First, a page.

Wednesday, October 29, 2014

Hunting for Witch Windows

It all started on Facebook ... when my friend Marti, who lives in Maine, asked if anyone knew about this: Particularly around the state of Vermont, many 19th century farmhouses were built with slanted "witch windows," due to the commonly-held belief that witches could not fly their brooms into a tilted opening.

Oh boy! We had something to hunt for on our last day in Vermont. We hiked in a national park near Woodstock and as we neared the Visitor's Center, I saw THIS:

Notice the slanted window - this is a coachman's cottage, built in 1870. I asked two park rangers about it. One lives in New Hampshire and he said he sees windows like this in both states. The other agreed. He thought they were added so the rooms would be more light-filled.

Google witch windows for more information about this. Wikipedia says the name "appears to come from a superstition that witches cannot fly their broomsticks through the tilted windows." They are also known as coffin windows, Vermont windows, sideways or lazy windows.

I liked what writer Kathryn Eddy wrote about them in the Montplier/BarreTimes Argus a while back:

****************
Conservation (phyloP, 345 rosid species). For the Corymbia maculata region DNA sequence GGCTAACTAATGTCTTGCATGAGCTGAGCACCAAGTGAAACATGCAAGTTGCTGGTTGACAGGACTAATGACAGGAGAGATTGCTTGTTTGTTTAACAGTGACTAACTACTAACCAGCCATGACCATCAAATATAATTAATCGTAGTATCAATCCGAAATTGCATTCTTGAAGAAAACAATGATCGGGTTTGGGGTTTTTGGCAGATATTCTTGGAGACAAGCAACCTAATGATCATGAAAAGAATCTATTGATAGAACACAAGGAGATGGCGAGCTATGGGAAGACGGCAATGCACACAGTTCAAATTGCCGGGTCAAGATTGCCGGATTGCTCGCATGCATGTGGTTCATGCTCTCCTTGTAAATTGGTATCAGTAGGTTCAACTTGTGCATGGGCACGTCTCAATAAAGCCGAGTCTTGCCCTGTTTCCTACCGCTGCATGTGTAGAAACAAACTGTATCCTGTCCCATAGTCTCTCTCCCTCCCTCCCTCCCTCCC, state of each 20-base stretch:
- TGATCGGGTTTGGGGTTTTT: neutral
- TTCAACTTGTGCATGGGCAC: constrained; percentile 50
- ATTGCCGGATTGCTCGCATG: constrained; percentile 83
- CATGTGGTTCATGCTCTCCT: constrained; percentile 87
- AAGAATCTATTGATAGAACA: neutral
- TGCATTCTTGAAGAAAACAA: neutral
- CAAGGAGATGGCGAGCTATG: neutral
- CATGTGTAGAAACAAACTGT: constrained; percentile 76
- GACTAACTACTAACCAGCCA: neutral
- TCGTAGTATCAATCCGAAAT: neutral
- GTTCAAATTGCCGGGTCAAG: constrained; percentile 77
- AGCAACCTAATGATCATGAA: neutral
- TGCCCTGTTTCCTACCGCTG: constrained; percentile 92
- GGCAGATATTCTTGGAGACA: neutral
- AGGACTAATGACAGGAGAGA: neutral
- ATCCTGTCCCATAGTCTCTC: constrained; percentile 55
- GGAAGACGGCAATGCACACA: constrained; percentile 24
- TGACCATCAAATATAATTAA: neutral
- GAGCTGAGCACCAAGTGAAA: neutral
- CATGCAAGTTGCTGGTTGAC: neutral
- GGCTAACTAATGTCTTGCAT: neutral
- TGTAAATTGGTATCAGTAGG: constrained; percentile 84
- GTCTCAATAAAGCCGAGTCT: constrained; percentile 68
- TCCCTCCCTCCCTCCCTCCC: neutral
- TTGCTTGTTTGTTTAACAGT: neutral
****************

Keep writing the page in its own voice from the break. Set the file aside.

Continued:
Primarily found in Vermont — and generally in the central and northern areas — as well as some of our neighboring states, the Vermont window is a full-sized, often double-hung window placed at 45 degrees on the gable end of a house, squeezed between two rooflines.

The sideways window was generally the window that had to be sacrificed from the old wall and simply reused. Add it to the extensive list of reasons why Vermonters deserve their practical reputation and were going “green” — recycling and repurposing — long before it was the trend to do so.

Just more proof that Vermont is NOT like Kansas ...


  1. What fun! I have a friend who has a house with a notched out area on the is so the coffin can make the turn. Guess they were necessary.

  2. I've seen an old barn or two with tilted windows up under the eaves here in eastern Iowa. I always thought there was something in the way inside that they couldn't be put in straight. Maybe they were built be relocated Vermonter's?

  3. We were visiting my son at college in Lewisburg, Pa, and noticed a window just like that in what looked like a covering over a stairway. It looked like the entire stairway was enclosed, with the slanted window. We had never seen anything like that before. Very cool.